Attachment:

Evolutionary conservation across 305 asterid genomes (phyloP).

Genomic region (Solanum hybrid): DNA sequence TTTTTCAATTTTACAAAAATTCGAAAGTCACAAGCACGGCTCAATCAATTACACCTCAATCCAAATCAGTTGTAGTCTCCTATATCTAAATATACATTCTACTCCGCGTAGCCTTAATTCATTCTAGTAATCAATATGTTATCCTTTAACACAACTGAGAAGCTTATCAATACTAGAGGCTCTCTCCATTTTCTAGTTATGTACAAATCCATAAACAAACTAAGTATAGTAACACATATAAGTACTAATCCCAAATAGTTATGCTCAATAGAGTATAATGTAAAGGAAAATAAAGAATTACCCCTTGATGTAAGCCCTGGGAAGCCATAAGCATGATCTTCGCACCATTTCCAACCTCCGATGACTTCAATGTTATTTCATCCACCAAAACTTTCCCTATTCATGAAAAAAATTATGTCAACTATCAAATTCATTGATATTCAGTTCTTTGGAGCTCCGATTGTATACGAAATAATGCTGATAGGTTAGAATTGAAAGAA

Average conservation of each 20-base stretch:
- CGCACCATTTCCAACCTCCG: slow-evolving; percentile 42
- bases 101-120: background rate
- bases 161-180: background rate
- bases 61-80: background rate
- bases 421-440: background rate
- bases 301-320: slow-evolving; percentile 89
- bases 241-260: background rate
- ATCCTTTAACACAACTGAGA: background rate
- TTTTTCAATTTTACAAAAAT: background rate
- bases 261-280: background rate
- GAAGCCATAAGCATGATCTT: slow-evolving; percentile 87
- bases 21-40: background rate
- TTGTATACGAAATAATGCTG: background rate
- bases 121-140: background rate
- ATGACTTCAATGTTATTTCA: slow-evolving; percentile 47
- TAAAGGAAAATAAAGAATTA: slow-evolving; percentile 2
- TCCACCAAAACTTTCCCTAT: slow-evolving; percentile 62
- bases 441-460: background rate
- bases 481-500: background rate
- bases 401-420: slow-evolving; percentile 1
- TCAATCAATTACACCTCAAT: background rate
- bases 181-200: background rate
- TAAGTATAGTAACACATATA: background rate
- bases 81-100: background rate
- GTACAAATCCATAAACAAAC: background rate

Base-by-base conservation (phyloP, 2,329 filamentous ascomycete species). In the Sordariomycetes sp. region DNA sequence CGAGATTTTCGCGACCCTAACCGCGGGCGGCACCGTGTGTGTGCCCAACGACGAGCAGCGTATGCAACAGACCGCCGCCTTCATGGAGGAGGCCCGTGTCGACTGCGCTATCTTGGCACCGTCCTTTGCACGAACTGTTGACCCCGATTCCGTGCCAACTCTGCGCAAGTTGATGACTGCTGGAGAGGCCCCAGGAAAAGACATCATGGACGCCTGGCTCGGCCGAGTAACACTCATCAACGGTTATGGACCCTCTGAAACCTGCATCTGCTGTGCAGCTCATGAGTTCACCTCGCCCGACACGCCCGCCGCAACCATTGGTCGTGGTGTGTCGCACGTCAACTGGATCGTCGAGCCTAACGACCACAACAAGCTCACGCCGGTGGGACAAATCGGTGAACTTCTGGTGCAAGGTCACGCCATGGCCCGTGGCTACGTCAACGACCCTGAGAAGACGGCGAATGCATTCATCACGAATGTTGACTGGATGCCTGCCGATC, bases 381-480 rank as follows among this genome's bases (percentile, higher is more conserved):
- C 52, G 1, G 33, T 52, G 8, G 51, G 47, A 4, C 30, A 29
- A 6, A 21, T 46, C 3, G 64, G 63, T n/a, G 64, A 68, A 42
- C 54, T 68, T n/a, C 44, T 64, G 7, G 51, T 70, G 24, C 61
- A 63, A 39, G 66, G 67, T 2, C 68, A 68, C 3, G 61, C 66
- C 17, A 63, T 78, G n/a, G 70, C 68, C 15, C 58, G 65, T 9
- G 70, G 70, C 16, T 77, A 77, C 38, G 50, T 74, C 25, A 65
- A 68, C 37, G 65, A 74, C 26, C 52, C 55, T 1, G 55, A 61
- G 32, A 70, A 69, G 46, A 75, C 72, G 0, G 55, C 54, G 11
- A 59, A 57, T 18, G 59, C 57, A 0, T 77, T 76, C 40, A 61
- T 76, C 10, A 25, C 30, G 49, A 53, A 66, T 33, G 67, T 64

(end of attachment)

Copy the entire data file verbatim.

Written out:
Evolutionary conservation across 305 asterid genomes (phyloP).

Genomic region (Solanum hybrid): DNA sequence TTTTTCAATTTTACAAAAATTCGAAAGTCACAAGCACGGCTCAATCAATTACACCTCAATCCAAATCAGTTGTAGTCTCCTATATCTAAATATACATTCTACTCCGCGTAGCCTTAATTCATTCTAGTAATCAATATGTTATCCTTTAACACAACTGAGAAGCTTATCAATACTAGAGGCTCTCTCCATTTTCTAGTTATGTACAAATCCATAAACAAACTAAGTATAGTAACACATATAAGTACTAATCCCAAATAGTTATGCTCAATAGAGTATAATGTAAAGGAAAATAAAGAATTACCCCTTGATGTAAGCCCTGGGAAGCCATAAGCATGATCTTCGCACCATTTCCAACCTCCGATGACTTCAATGTTATTTCATCCACCAAAACTTTCCCTATTCATGAAAAAAATTATGTCAACTATCAAATTCATTGATATTCAGTTCTTTGGAGCTCCGATTGTATACGAAATAATGCTGATAGGTTAGAATTGAAAGAA

Average conservation of each 20-base stretch:
- CGCACCATTTCCAACCTCCG: slow-evolving; percentile 42
- bases 101-120: background rate
- bases 161-180: background rate
- bases 61-80: background rate
- bases 421-440: background rate
- bases 301-320: slow-evolving; percentile 89
- bases 241-260: background rate
- ATCCTTTAACACAACTGAGA: background rate
- TTTTTCAATTTTACAAAAAT: background rate
- bases 261-280: background rate
- GAAGCCATAAGCATGATCTT: slow-evolving; percentile 87
- bases 21-40: background rate
- TTGTATACGAAATAATGCTG: background rate
- bases 121-140: background rate
- ATGACTTCAATGTTATTTCA: slow-evolving; percentile 47
- TAAAGGAAAATAAAGAATTA: slow-evolving; percentile 2
- TCCACCAAAACTTTCCCTAT: slow-evolving; percentile 62
- bases 441-460: background rate
- bases 481-500: background rate
- bases 401-420: slow-evolving; percentile 1
- TCAATCAATTACACCTCAAT: background rate
- bases 181-200: background rate
- TAAGTATAGTAACACATATA: background rate
- bases 81-100: background rate
- GTACAAATCCATAAACAAAC: background rate

Base-by-base conservation (phyloP, 2,329 filamentous ascomycete species). In the Sordariomycetes sp. region DNA sequence CGAGATTTTCGCGACCCTAACCGCGGGCGGCACCGTGTGTGTGCCCAACGACGAGCAGCGTATGCAACAGACCGCCGCCTTCATGGAGGAGGCCCGTGTCGACTGCGCTATCTTGGCACCGTCCTTTGCACGAACTGTTGACCCCGATTCCGTGCCAACTCTGCGCAAGTTGATGACTGCTGGAGAGGCCCCAGGAAAAGACATCATGGACGCCTGGCTCGGCCGAGTAACACTCATCAACGGTTATGGACCCTCTGAAACCTGCATCTGCTGTGCAGCTCATGAGTTCACCTCGCCCGACACGCCCGCCGCAACCATTGGTCGTGGTGTGTCGCACGTCAACTGGATCGTCGAGCCTAACGACCACAACAAGCTCACGCCGGTGGGACAAATCGGTGAACTTCTGGTGCAAGGTCACGCCATGGCCCGTGGCTACGTCAACGACCCTGAGAAGACGGCGAATGCATTCATCACGAATGTTGACTGGATGCCTGCCGATC, bases 381-480 rank as follows among this genome's bases (percentile, higher is more conserved):
- C 52, G 1, G 33, T 52, G 8, G 51, G 47, A 4, C 30, A 29
- A 6, A 21, T 46, C 3, G 64, G 63, T n/a, G 64, A 68, A 42
- C 54, T 68, T n/a, C 44, T 64, G 7, G 51, T 70, G 24, C 61
- A 63, A 39, G 66, G 67, T 2, C 68, A 68, C 3, G 61, C 66
- C 17, A 63, T 78, G n/a, G 70, C 68, C 15, C 58, G 65, T 9
- G 70, G 70, C 16, T 77, A 77, C 38, G 50, T 74, C 25, A 65
- A 68, C 37, G 65, A 74, C 26, C 52, C 55, T 1, G 55, A 61
- G 32, A 70, A 69, G 46, A 75, C 72, G 0, G 55, C 54, G 11
- A 59, A 57, T 18, G 59, C 57, A 0, T 77, T 76, C 40, A 61
- T 76, C 10, A 25, C 30, G 49, A 53, A 66, T 33, G 67, T 64